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Writing Content

Blogging, Blogs, Client Alerts, Content, Journalism

Why Traditional Legal Writing Fails in Content Strategy

Sometimes, lawyers need to write as if they were journalists. Here’s why. Let’s start with the idea that the “inverted pyramid” is the basic structure of any news story. Under this plan, the most fundamental facts, the ones the reader really needs to know, appear in the first paragraph of the story. This is usually the information that corresponds to the “five W’s” of journalism – who, what, when, where and why. Less essential information appears in later paragraphs, roughly in order of its importance. This time-honored structure, which was born in the days of linotype machines, continues to work well in the busy online world, where so much content is out there competing for the reader’s attention. It gives the reader an immediate idea of what the story is about and permits him or her to choose to read further in the article — or to move on to…

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Social Media, Writing, Writing Advice

When to Choose Vanilla Ice Cream over Rainbow Sherbet

I had lunch yesterday with Katie Wagner who owns Katie Wagner Social Media in Orange County, California. Our lively conversation over veggie burgers about posting content on social media turned to how creativity in writing can often get in the way of communicating a client’s message. We agreed that there are times when creativity works and other times when it’s better to just be straightforward – even when vanilla does not seem as exciting option. To understand the advantages of straightforward writing, look no further than The Elements of Style, the “writer’s bible” by William Strunk Jr. and E.B. White that was originally published nearly 100 years ago. Strunk and White say: Omit needless words. Vigorous writing is concise. A sentence should contain no unnecessary words, a paragraph no unnecessary sentences, for the same reason that a drawing should have no unnecessary lines and a machine no unnecessary parts. This requires not…

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Client Alerts, Content, Writing, Writing Advice

So What? How to Write Client Alerts That Get Read and Get Results

When you are writing or editing a client alert, have you asked yourself, “So what?” That is the first question you should ask according to Peter Darling of the Repechage Group, a consultancy that advises law firms and others on content strategy. Peter was the featured speaker on a Legal Marketing Association Webinar hosted by the PR SIG on November 29. During the webinar, Peter provided detailed advice and examples to help law firms increase the odds that client alerts do not become a wasted effort. Peter shared the first thing he learned in his writing career: before you write something, you need to ask who is the audience and why the content is important to them. More importantly, the author needs to give the reader a reason to care. As a former practice attorney, Peter said lawyers are trained to ignore the key principles of creating great content, largely because they…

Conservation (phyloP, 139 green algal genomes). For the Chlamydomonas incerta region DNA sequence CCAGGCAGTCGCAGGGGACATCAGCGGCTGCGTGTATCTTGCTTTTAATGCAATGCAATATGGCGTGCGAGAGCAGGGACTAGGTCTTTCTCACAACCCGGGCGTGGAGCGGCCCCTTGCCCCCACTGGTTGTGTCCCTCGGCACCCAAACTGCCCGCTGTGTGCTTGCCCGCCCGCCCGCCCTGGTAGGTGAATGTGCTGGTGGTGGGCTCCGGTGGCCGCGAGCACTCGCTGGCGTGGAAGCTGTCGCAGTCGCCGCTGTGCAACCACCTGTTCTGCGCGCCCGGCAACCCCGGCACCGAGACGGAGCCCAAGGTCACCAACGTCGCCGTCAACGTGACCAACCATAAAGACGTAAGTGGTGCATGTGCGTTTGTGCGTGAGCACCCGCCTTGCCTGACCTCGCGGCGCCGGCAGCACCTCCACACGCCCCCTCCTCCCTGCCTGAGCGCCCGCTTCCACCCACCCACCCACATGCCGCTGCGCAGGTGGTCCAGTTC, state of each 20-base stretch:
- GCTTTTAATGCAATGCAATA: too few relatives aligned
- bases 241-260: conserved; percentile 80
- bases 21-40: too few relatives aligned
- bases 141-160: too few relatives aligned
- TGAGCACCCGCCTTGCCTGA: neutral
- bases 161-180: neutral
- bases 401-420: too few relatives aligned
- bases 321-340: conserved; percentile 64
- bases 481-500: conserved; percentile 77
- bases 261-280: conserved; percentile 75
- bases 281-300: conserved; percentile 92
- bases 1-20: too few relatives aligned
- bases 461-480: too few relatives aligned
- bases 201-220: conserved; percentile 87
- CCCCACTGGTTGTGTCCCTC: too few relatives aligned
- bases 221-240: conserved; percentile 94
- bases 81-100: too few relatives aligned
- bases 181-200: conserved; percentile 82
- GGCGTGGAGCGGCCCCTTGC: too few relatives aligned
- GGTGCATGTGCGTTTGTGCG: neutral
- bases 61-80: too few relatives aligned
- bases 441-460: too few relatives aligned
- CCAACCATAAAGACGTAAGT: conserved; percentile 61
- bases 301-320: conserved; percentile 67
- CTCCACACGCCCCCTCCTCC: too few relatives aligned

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Writing, Writing Advice

Words to Write By: Practice Group Descriptions

No one ever hired a law firm solely because of the practice group description, but a poor description can drive a prospective client away. That was the focus of a recent writing webinar hosted by the Legal Marketing Association’s PR SIG and led by John Byrne, an experienced law firm marketing professional at Glencoe Media Group, Inc. John emphasized that excellent practice group descriptions are not lead generators but another key point of contact between a law firm and a prospective client who may already knows about the firm. Accordingly, before sitting down to write, it is important to think about: Who is the audience for these words going to be? Will it be a group of in-house lawyers, or possibly a set of non-lawyers? And then write accordingly. John encouraged professionals to interview attorneys before starting the writing process. Ask them why they think clients hire them. All this…

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